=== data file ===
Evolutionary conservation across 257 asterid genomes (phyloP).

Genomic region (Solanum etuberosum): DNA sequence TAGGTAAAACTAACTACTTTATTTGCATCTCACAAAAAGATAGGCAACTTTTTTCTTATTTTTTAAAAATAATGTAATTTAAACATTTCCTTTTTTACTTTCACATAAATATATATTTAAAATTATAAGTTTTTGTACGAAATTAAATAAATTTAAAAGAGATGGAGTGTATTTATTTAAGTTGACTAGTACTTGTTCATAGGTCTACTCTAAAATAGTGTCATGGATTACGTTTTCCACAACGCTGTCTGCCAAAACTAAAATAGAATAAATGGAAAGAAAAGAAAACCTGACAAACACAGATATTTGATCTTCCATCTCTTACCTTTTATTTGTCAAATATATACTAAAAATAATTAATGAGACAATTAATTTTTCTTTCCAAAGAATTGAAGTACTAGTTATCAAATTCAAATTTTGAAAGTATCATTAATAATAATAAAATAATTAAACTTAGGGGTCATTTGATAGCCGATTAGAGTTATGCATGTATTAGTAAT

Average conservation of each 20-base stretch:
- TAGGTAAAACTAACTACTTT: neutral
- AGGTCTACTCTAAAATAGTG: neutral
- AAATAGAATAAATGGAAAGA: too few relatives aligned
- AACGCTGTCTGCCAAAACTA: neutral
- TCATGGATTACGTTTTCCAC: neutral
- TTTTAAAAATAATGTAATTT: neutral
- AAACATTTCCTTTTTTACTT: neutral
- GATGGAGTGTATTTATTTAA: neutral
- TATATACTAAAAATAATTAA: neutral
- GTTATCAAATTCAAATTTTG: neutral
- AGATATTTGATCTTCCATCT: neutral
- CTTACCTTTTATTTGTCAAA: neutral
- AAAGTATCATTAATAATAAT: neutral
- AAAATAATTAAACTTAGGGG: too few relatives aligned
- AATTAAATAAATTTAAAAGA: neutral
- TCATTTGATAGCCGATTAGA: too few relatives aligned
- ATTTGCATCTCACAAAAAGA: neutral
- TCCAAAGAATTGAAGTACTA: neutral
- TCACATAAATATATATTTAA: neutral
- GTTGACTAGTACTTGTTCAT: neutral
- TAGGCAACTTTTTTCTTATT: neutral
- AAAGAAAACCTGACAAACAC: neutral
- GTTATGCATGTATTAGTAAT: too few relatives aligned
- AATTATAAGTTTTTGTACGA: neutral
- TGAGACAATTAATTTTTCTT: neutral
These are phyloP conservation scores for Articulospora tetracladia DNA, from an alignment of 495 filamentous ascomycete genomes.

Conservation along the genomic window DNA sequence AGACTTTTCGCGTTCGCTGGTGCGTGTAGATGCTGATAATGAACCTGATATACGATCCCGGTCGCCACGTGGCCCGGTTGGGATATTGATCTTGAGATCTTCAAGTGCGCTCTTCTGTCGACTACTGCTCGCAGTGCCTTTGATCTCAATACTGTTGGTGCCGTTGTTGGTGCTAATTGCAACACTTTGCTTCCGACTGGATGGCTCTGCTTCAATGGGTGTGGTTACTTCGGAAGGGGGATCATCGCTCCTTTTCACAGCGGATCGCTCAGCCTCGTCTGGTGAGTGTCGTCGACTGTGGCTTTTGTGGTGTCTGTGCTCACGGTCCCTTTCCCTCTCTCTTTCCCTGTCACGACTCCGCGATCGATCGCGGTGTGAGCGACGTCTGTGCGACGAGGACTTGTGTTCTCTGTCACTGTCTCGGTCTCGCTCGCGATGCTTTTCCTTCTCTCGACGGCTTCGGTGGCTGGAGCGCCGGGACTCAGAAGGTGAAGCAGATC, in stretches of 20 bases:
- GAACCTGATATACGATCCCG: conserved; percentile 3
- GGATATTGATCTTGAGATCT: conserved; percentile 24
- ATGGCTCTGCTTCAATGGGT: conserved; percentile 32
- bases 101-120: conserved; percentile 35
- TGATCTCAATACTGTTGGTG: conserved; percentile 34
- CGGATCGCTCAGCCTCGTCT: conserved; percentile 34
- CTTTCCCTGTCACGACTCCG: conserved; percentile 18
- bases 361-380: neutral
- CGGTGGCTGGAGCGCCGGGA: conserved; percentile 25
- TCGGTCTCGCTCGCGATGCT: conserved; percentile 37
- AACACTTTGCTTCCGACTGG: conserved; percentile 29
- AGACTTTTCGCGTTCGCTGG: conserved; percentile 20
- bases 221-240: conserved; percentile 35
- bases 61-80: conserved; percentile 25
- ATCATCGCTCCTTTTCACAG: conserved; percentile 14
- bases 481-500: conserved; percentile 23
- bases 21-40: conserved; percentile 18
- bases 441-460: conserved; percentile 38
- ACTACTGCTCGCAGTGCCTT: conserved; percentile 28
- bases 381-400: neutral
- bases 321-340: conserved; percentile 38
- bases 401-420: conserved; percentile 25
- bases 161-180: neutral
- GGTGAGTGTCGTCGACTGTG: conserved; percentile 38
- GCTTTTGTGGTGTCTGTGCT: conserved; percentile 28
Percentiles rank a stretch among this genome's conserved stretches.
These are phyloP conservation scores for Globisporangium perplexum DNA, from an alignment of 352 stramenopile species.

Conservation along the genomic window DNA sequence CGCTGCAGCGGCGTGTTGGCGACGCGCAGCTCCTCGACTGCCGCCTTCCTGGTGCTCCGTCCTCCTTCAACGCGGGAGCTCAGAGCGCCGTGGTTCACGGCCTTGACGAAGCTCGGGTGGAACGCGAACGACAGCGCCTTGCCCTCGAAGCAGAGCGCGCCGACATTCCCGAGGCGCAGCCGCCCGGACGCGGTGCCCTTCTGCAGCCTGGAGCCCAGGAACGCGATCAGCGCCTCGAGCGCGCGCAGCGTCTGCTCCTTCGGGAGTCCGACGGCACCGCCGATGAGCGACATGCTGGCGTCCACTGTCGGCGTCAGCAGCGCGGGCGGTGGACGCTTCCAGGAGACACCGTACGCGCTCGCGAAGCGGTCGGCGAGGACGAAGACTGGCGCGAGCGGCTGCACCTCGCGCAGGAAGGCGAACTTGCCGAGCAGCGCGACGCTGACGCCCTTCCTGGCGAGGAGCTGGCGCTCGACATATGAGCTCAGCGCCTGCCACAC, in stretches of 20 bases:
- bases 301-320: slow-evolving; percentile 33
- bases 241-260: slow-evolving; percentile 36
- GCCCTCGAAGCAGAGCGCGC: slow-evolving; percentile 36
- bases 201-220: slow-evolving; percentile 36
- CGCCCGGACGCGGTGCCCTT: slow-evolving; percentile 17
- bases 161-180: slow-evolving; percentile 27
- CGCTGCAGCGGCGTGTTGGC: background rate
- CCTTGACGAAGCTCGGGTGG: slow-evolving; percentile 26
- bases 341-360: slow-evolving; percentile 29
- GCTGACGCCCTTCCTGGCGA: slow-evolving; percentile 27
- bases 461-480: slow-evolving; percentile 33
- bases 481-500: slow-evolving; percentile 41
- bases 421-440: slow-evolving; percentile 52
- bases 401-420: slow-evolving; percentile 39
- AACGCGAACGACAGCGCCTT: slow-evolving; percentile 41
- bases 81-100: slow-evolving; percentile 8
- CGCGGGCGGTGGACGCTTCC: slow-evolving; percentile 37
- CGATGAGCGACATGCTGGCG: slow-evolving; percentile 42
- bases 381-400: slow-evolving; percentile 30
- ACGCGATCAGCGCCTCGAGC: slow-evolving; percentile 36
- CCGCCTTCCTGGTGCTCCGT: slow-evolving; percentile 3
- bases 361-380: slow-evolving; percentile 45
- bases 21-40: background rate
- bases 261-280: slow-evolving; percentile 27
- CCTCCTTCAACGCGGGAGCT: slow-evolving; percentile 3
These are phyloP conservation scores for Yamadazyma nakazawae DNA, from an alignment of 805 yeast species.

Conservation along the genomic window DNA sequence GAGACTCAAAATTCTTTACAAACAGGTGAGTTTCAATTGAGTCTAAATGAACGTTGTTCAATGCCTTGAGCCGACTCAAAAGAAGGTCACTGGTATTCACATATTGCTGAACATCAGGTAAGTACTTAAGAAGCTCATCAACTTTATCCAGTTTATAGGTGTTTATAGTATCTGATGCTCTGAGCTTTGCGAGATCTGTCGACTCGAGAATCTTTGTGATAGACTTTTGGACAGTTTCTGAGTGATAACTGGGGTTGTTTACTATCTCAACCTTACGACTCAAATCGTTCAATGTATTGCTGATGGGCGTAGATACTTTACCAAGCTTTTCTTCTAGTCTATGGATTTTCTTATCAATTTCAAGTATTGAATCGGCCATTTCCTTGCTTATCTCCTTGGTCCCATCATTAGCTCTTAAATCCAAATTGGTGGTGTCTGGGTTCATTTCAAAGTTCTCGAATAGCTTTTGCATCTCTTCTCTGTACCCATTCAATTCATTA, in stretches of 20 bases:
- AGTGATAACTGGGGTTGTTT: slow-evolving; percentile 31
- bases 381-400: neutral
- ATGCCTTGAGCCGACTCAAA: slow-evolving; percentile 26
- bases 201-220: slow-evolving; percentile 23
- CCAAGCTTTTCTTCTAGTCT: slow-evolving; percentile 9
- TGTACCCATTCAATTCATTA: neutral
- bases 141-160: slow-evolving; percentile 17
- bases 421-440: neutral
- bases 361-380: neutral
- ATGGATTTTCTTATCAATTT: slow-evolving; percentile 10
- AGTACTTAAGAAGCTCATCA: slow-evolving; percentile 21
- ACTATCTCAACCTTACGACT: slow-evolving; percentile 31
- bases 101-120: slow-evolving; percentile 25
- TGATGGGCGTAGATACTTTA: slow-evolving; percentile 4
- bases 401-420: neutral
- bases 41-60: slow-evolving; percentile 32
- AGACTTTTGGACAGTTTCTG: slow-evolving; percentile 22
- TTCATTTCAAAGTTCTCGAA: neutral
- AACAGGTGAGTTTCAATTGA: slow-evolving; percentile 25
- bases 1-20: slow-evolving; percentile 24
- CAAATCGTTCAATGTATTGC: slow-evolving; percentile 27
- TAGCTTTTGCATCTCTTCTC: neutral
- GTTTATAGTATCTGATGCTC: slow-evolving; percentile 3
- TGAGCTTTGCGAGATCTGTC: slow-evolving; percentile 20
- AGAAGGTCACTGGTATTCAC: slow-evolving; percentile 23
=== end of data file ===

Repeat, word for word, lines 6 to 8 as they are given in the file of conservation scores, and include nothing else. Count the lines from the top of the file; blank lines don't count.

- AAATAGAATAAATGGAAAGA: too few relatives aligned
- AACGCTGTCTGCCAAAACTA: neutral
- TCATGGATTACGTTTTCCAC: neutral